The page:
Hi everyone, I’m Franscis Balken, in the tenth grade, and over this past summer I went to Jordan, in the Middle East, with an experiential education course called Where There Be Dragons. Where There Be Dragons focuses on deep immersion into strikingly different physical and cultural landscapes, combining the best in experiential education, travel, service learning, and physically and intellectually challenging experiences. During our time in Jordan, we focused our service on one organization, based out of Amman, called The Life Maker Society or in Arabic saunaiya al-hia al-Hearia. The Life Maker Society works to improve the lives of less fortunate Jordanians. Life Makers aims at the promotion of youth energies and calling everybody to work together with the firm faith stemming from our values and hoping in goodness of the world and hereafter. The Life Maker Society has many programs and events to give food, clothing, money, and support to people all over Jordan. Life Makers created the Collecting Clothes Croject where they distribute over 45,000 bags of clothing all over Jordan. Also, during Ramadan, Life Makers packaged and distributed Ramadan packages to less fortunate Jordanian families. Ramadan is the ninth month of the Islamic lunar calendar in which Muslims take the time to make peace with those who have wronged and to reevaluate their lives by refraining from food, drink, and all evil actions, thoughts, and words. Another thing Life Makers has created are empty cans with coin slots for sale in which all proceeds from the cans are used for buying basic food items for needy families. While perusing the rows of canned goods available at any supermarket, shoppers this Ramadan can put some of their money towards a charitable cause by buying a can of “nothing”.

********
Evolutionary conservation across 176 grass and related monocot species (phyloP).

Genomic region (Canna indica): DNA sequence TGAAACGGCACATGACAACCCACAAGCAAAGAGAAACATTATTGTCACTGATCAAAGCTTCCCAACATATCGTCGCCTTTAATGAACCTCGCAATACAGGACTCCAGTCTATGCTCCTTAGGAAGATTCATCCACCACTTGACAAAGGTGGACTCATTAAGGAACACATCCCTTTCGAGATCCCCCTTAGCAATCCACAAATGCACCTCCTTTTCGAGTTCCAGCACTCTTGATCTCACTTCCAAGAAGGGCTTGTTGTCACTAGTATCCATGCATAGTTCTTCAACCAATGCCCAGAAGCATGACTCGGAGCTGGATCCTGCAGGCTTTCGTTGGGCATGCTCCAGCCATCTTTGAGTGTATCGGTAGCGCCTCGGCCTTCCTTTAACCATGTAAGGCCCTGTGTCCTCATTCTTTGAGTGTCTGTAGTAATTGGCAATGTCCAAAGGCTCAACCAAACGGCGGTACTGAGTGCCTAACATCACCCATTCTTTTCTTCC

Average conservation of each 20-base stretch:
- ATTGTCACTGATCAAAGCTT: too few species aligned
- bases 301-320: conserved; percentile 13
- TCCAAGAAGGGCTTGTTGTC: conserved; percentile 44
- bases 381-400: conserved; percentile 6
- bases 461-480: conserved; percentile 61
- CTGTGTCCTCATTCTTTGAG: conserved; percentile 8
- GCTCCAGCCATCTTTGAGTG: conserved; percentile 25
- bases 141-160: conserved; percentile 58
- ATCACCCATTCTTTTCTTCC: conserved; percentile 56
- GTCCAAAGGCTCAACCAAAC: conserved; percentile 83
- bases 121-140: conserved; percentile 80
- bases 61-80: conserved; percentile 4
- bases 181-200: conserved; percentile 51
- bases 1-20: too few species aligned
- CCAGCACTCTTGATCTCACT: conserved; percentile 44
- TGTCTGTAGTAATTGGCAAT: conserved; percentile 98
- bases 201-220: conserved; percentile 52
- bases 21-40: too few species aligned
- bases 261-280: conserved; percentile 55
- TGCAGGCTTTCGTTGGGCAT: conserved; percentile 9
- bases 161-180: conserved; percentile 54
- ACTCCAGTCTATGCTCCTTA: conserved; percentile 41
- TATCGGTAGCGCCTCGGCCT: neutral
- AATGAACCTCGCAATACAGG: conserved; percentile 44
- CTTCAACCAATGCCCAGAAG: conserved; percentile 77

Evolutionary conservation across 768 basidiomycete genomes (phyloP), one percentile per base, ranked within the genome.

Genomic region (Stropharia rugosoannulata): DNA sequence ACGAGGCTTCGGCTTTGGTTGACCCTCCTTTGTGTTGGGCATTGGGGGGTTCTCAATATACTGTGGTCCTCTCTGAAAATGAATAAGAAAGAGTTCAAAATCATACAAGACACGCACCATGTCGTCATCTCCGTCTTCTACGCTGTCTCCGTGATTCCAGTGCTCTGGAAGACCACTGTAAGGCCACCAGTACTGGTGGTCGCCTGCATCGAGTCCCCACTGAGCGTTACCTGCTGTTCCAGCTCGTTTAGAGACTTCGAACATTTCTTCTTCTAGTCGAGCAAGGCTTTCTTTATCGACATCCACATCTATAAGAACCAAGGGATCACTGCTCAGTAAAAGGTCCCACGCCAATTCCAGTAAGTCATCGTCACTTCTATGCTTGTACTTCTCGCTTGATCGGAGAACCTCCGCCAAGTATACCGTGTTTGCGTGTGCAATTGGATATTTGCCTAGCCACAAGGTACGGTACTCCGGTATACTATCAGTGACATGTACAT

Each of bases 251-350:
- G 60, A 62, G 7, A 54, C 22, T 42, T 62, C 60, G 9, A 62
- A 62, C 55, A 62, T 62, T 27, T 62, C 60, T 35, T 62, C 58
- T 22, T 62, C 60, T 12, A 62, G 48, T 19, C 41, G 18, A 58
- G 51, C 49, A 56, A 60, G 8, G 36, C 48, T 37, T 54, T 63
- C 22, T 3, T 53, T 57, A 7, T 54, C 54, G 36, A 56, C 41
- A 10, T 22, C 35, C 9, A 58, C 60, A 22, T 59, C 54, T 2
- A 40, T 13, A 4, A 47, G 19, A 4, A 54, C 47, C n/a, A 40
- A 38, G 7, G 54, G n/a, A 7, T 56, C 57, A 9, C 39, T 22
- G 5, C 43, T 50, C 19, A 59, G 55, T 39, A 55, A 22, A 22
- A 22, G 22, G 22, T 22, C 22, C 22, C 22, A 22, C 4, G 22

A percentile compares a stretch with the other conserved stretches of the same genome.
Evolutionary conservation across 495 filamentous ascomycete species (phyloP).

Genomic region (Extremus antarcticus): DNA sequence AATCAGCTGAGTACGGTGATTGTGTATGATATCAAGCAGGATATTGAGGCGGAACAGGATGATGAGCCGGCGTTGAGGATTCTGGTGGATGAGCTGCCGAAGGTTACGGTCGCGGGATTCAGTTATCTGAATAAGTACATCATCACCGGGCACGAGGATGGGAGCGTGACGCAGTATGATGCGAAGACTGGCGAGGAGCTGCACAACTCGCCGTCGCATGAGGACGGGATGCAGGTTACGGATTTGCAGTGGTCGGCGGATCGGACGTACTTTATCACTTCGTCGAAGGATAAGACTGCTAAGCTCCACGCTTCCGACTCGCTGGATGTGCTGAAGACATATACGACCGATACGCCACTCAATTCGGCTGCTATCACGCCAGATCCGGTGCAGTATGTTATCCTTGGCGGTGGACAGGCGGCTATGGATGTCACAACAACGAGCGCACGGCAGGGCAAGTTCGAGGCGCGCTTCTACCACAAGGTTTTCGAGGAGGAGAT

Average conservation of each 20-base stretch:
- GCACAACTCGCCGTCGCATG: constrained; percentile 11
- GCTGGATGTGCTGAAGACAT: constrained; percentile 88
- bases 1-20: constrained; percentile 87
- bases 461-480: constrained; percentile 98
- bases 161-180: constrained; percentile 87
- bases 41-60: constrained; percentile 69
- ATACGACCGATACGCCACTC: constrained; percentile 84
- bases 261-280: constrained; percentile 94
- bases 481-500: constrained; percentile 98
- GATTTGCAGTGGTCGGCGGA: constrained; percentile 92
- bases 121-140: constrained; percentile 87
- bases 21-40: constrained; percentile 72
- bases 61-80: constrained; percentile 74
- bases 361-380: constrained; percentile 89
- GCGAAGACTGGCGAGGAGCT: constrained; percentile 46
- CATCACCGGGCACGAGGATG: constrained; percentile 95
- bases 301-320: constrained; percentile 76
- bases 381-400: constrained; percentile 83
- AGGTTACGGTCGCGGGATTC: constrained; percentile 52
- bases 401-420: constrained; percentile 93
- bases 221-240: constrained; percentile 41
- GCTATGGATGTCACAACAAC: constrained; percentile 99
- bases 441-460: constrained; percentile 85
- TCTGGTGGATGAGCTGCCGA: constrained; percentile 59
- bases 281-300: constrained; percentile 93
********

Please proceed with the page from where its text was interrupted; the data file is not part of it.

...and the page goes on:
While we were in Jordan, we helped the Life Maker Society package and distribute Ramadan packages. We put all the necessary food items (rice, sugar, oil, noodles, beans, soup, and lentils) into bags that would then go to families all over Jordan. We spent multiple hours over many days either measuring out the amounts of rice, lentils, and sugar, putting all the items into bags, or separating and moving the bags into different locations depending on which homes they were going to. After that was done, we went with group members from Life Makers to different areas and regions of Jordan to distribute these packages. Most of these places were very rural with little influence from the West. The families lived in simple homes with very little to survive off of. All of the families were so grateful and really needed everything that we were giving them. Life Makers goes to great measures to make sure the families who are getting these supplies truly need them, and that they can help as many people as they can. It was astonishing to me how grateful and appreciative everyone was of each bit of support they got. By the time we left each house I was bombarded with at least twenty “thank yous!” From this experience, which I was so fortunate to experience, I took away how important it is to give your support in even the slightest of ways. Just by taking that extra time to check over all the bags and make sure that each one had all the items and was presented in a nice way makes all the difference to families. It is so important to me to give to people who need it and it makes me truly happy when I see how happy they are.

Photos below:

Me and two other group members packing Ramadan packages.

 Some of the Ramadan cans in which all prophets go towards buying necessary items for less-fortunate Jordanian families.